Pvt lenders set to tide over defaults better than peers

Interest rate data shows that private banks are better prepared to handle the post-covid loan defaults, which as things stand now, will start hitting the balance sheets of banks early next year. Meanwhile, state-led banks are trying to pump-prime the economy. Mint explains.

What does the interest rate data highlight?

Banks pay a certain rate of interest on their deposits, or borrowings, and charge a higher rate of interest on the loans that they give out. In the case of private banks, as of July 2020, the difference between the weighted average lending rate and the weighted average domestic term deposit rate is 4.67%, while that of public sector banks (PSBs) is much lower. To put it in simple terms, the difference between the lending rate and the fixed deposit borrowing rate of private banks in India, is at a more than 7-year high, while that of PSBs continues to lag. This is clear from the data from March 2013 to July 2020.

What is the case with public sector lenders?

The difference between the weighted average lending rate and the weighted average domestic term deposit rate in the case of public sector banks is at 3.08% and has barely moved since January 2019, when it was at 3%. In January 2019, the interest rate difference for private banks had stood at 3.82% and has since risen to 4.67%, with a bulk of the raise coming in the last one year. This clearly tells us that private banks were expecting bad loans to go up even before the pandemic struck, as India was entering an economic slowdown. Bad loans are loans that have not been repaid for 90 days or more.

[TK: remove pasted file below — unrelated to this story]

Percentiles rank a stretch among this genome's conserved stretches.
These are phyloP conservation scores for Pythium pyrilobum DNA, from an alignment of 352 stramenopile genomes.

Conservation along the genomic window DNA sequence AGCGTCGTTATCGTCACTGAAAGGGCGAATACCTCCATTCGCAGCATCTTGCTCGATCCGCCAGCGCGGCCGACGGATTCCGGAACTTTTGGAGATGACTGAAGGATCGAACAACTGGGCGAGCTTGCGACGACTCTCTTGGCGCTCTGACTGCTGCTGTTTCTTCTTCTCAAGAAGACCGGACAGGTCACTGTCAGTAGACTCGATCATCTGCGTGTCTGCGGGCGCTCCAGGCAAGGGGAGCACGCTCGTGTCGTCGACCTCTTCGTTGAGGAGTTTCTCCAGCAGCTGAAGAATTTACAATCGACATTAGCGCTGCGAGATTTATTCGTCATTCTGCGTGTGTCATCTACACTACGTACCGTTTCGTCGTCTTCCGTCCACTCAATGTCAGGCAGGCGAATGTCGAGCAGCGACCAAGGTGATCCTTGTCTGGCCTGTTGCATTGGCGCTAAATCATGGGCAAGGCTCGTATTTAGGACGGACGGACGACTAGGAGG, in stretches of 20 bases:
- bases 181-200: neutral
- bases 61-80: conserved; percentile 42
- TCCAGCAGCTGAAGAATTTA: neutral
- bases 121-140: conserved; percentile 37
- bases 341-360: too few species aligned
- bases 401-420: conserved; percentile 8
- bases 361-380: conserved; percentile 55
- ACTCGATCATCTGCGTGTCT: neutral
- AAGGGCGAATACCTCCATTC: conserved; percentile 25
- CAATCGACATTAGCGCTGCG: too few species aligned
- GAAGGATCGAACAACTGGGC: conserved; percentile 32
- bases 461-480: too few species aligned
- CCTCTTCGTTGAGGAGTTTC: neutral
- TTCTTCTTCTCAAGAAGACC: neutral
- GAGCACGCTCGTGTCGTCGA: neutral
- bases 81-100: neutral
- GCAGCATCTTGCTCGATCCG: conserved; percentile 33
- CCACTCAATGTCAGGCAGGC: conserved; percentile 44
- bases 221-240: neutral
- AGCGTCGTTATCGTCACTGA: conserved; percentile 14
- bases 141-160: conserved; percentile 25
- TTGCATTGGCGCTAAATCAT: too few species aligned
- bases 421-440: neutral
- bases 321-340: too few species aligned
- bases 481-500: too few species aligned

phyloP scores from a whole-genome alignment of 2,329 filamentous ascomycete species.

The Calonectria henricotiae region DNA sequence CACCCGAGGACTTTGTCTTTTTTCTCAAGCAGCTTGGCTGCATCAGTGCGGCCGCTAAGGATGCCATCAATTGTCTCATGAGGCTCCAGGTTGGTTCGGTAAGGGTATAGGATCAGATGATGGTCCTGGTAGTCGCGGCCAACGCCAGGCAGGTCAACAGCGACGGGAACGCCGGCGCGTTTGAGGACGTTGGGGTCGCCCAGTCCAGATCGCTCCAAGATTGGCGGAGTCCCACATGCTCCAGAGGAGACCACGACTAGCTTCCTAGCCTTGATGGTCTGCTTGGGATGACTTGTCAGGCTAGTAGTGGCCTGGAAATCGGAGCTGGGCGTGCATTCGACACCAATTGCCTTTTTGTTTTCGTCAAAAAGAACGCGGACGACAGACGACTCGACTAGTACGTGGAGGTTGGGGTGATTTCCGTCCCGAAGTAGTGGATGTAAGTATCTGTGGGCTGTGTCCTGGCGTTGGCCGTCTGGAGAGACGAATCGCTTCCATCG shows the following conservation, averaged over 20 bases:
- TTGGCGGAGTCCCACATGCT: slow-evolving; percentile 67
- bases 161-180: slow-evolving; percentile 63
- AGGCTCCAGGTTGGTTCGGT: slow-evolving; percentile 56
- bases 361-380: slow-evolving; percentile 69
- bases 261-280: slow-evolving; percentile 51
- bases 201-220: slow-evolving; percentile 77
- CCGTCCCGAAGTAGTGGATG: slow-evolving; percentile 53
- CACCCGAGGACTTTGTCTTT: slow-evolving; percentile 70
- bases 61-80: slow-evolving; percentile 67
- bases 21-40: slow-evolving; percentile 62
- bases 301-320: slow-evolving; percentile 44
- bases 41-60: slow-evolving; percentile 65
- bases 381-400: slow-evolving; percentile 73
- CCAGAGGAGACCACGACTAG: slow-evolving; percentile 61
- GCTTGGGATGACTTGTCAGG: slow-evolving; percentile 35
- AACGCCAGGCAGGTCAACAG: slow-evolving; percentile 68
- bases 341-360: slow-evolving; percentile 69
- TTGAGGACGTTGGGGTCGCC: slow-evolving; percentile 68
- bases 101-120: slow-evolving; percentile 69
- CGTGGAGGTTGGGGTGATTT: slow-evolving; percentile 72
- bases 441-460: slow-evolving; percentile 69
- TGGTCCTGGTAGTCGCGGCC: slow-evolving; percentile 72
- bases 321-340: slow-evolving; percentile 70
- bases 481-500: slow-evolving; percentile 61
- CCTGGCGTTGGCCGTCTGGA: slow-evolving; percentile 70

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Level of readiness

What does a rising interest rate differential suggest?

By increasing the difference between lending rates and borrowing rates, private banks hope to boost profits. Increases in provisioning towards bad loans could then be adjusted against these higher profits. Provisioning is the process by which banks set aside a certain sum of money to adjust for losses they might face because of bad loans.

Why have PSBs been behaving differently?

When the economy slows down, PSBs are supposed to lend quickly, to mitigate the effects of the slowdown. Former RBI Governor Urjit Patel makes this point in his book Overdraft. “Government banks are encouraged to (over) lend to pump-prime the economy and boost preferred sectors,” he says. However, lending can grow at a fast pace only if the interest rates are low. This is the reason that the differential for PSBs between lending and borrowing interest rates has been almost flat since January 2019.

How does this put pvt banks  in  a  better  place?

Post pandemic, bad loans will start to hit banks only by early next year. Private banks are in a position to set aside more money as a proportion of their loans to meet the losses that may arise from these bad loans, while PSBs with a lower interest rate differential will not be able to set aside as much money as private banks for this purpose. However, there is not much cause for them to worry as the government will be ready to bail them out.

Vivek Kaul is the author of Bad Money.

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